There are dozens of different packages you can buy for a cruise around Halong Bay from one of the hundreds of tour companies or hotels in Hanoi. They can range anywhere from the price of lunch to several hundred dollars, but as always you get what you pay for. I was booking last minute for a spot during the busiest weekend of the year and was lucky to find a reasonably priced shared room on a decent boat. I was feeling a little better by the time the van picked me up at my hotel early in the morning and when several hours later we arrived at the dock and boarded our boat I was excited for the fresh air and gorgeous views. My roommate was a much younger girl also traveling by herself and in our short time together I learned all about her and the family issues she was running away from, but that afternoon we settled into our room and enjoyed some tea as the crew filled us in on the rules and itinerary.
The gorgeous islands and karsts surrounded us almost as soon as we left the dock and it was great just to sit on one of the lounge chairs on the top deck and take it in. As part of the trip we made a visit to an oyster pearl farm where we were walked through the entire process beginning to end. They actually clean and hand feed oysters of a certain age man made seed pearls to ensure that each and every oyster produces something at the end. The process is delicate as you have to make sure not to harm the oyster in the process, or you'll end up with nothing. Dozens of oysters are carefully kept in baskets submerged in the bay and tethered to the surface by ropes. As always, tourists are the prime targets for the retail output of these farms, but some of the bigger and prettier pieces do make their way to on-land shops. I got to pick an oyster out of a tank and crack him open to find the pearl...but obviously I didn't get to keep it.
The view of other ships heading in the same direction from the dock
The oyster farm from a distance where all you can see are the buoys to which
the oyster baskets are tethered to.
The starter baskets for short term growing are closer to the main building
for easy access.
Workers fish out baskets of oysters and hand clean each one to keep
extra debris from polluting the insides and to make seeding easier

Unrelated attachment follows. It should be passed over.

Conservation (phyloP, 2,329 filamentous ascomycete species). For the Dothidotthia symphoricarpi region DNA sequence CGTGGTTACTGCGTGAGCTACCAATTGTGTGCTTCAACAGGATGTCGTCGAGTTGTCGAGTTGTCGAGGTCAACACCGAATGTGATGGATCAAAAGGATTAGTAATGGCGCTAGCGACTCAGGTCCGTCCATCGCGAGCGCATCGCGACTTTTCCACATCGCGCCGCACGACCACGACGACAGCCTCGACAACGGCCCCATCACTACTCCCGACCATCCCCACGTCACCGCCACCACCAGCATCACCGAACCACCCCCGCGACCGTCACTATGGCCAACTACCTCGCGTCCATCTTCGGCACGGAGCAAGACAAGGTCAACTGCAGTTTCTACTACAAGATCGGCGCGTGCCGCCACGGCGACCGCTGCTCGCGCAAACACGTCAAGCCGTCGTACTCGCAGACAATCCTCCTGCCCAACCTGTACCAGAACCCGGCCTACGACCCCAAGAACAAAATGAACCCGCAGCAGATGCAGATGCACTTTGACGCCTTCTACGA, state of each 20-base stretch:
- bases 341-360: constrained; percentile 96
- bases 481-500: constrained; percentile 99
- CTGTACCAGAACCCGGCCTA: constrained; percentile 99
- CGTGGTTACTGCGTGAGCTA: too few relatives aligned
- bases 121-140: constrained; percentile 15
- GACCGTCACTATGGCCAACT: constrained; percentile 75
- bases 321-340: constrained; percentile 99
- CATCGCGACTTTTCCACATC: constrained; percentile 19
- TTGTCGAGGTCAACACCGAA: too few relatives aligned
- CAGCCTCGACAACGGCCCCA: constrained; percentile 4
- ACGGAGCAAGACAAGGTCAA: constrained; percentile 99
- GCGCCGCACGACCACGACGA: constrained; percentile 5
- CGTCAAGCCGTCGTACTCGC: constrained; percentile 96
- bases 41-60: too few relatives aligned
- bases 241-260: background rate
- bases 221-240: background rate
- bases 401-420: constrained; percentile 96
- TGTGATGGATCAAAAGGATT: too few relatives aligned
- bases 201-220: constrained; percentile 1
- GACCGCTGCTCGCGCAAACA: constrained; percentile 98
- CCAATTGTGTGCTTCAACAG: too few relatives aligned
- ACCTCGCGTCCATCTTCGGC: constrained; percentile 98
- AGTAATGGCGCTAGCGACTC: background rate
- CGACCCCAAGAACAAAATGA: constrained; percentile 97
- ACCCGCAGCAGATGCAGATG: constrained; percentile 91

Using precise tools workers feed the oysters seed pearls by hand
This was my oyster with the tiny pearl
We spent some time just cruising along the bay and enjoying the views before arriving at Sung Sot Cave, also known as the Surprising cave for juvenile reasons you'll see in my pictures below. The line to get into the cave was huge and it took us a while to shuffle our way into and through the expansive cave, but the beautiful stalactite and stalagmite forms dimly lit were gorgeous and the crowd didn't bother me so much after a while. Our guide walked with us pointing out various forms that resemble animals or people, as well as the one shape which caused the original founders to be "surprised".
Yeah, this specifically lit stalagmite is what all the fuss is about. Surprise!
We stopped at a small floating village and rented some kayaks for a closer view of the karsts and get a bit of exercise. We passed an older Aussie couple in our group, who have been drinking six packs of beer for every meal, as they floated near the starting point smoking cigarettes and arguing about whose turn it was to row. A local vendor floated by selling fresh seafood and then another one came by with various snacks and more beer.
We stopped at Soi Sim island where we had the option to swim or climb up to the top of the island for a gorgeous panoramic view of Halong Bay. The beach was crowded and not terribly clean, so I opted for the climb and as the sun made it's way down towards the horizon, the views were indeed worth the climb.
The crew organized a spring roll making class and a happy hour in the evening and
we got front row seats for the sunset at the bay. Once it was dark the crew invited
us for squid fishing off the side of the boat, though no one really caught anything,
and they tried really hard to get us to do karaoke,
but no one took the bait there either.